I think that one of the most profound examples of Darwinian thought impacting artistic and political reality was in how the role of human beings were reconfigured. On one hand, those who believed in the divine having a role in human creation were dealt a stunning blow by Darwin's scientific theory of evolution. Similar to Copernicus and Galileo who used science to present a rationalist view that denied human exceptionalism, Darwin was able to confirm to secularists that their beliefs were grounded in rational thought. English critic Thomas Huxley argued as much:
What if the orbit of Darwinism should be a little too circular? What if species should offer residual phænomena, here and there, not explicable by natural selection? Twenty years hence naturalists may be in a position to say whether this is, or is not, the case; but in either event they will owe the author of "The Origin of Species" an immense debt of gratitude.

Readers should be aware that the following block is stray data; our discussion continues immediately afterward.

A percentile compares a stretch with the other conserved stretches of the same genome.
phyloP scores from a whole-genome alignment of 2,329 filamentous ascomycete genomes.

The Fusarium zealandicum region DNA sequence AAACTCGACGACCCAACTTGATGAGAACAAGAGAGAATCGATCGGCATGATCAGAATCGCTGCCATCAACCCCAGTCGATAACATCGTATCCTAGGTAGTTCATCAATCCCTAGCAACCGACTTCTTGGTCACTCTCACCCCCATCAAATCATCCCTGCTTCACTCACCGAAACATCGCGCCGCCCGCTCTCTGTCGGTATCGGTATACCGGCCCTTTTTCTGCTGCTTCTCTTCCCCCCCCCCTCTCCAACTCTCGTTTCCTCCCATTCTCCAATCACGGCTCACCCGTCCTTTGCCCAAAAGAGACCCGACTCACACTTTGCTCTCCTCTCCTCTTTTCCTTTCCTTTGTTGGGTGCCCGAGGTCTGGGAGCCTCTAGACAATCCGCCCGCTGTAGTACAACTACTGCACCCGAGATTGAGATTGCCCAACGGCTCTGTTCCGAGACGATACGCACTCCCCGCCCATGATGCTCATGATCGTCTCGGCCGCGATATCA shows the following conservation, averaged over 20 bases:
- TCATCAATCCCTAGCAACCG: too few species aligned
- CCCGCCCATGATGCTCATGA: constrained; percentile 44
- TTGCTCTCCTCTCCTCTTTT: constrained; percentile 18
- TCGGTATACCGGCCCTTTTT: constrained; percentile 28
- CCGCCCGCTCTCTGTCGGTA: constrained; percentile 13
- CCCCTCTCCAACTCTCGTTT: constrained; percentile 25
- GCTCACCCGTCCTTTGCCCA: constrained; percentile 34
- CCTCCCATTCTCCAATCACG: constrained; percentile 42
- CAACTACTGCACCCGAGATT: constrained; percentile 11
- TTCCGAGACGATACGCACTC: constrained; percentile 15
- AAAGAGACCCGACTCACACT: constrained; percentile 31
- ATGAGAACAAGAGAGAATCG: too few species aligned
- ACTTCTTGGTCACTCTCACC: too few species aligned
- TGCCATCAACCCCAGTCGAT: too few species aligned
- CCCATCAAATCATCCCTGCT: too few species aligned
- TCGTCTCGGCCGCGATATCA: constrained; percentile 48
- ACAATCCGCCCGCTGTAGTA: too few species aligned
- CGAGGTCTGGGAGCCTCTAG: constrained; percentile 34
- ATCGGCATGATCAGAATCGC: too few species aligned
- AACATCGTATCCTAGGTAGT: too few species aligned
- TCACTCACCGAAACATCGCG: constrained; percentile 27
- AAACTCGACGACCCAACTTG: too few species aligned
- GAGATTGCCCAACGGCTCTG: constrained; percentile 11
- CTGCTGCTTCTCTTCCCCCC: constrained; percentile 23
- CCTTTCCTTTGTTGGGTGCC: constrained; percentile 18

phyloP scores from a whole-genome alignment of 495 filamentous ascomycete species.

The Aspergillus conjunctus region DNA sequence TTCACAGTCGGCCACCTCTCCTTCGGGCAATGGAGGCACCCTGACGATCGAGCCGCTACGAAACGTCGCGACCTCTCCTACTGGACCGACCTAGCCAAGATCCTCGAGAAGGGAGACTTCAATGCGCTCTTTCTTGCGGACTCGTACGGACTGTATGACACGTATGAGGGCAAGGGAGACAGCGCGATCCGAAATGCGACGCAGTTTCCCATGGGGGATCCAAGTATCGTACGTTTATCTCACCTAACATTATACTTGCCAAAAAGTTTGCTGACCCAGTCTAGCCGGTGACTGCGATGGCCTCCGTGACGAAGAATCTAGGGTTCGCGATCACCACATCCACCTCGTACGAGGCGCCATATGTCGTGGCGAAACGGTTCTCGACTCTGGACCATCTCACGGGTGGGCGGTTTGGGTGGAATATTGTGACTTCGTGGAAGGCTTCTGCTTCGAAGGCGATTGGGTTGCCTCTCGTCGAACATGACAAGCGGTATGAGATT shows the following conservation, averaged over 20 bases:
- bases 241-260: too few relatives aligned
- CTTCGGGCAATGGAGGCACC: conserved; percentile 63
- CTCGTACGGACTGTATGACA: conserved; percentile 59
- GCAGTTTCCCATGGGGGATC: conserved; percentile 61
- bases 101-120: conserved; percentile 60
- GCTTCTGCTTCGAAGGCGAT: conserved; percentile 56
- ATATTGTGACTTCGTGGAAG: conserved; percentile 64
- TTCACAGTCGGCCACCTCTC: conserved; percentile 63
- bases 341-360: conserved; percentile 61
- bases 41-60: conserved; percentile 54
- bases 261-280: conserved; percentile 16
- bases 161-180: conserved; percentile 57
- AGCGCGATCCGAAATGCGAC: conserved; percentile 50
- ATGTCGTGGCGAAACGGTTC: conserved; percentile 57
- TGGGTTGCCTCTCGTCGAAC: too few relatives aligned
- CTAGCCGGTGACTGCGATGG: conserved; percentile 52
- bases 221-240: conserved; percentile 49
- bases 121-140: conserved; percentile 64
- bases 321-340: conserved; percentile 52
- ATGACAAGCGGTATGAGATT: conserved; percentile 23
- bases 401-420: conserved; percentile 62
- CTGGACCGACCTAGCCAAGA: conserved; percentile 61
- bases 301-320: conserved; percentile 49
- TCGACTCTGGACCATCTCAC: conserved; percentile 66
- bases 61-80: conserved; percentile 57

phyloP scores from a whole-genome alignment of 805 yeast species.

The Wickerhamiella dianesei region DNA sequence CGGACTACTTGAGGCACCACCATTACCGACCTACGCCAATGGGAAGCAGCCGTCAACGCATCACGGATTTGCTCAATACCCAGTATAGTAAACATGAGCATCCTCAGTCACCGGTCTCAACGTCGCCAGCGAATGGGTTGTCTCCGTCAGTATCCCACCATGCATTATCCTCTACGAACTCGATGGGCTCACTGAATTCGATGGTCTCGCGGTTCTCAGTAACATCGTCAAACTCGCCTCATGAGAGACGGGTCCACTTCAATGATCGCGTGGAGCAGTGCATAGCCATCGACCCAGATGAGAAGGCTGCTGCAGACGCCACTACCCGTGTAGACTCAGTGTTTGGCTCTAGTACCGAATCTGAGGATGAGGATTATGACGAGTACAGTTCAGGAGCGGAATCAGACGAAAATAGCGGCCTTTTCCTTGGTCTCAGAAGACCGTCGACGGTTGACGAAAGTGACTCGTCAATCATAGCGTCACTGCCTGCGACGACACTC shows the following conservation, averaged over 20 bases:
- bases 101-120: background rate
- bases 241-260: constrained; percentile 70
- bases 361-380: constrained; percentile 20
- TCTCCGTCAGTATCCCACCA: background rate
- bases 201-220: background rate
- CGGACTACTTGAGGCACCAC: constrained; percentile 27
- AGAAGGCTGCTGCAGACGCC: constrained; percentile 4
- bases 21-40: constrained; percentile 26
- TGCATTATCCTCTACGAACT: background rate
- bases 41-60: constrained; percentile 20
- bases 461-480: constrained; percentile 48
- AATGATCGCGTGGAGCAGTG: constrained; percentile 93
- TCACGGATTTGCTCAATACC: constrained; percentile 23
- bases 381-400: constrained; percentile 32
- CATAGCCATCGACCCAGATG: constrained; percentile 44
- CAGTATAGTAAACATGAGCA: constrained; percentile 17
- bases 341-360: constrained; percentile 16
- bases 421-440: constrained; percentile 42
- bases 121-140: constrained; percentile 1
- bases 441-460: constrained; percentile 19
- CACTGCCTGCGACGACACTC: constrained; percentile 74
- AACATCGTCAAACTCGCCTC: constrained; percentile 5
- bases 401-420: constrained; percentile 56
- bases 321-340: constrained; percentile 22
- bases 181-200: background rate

Yet, the flip side to this is that Darwin's application and thought confirmed precisely that there was little sense of wonderment in human beings. This helped to enhance the growing feel of modernism and alienation from a configuration or order that professed structure and unity in human consciousness. Along these lines, Darwinian thought became manipulated by the proponents of Social Darwinism and its misapplication of "survival of the fittest." In this light, one can see the profound impact of Darwinian thought on English and European literature of the 19th century.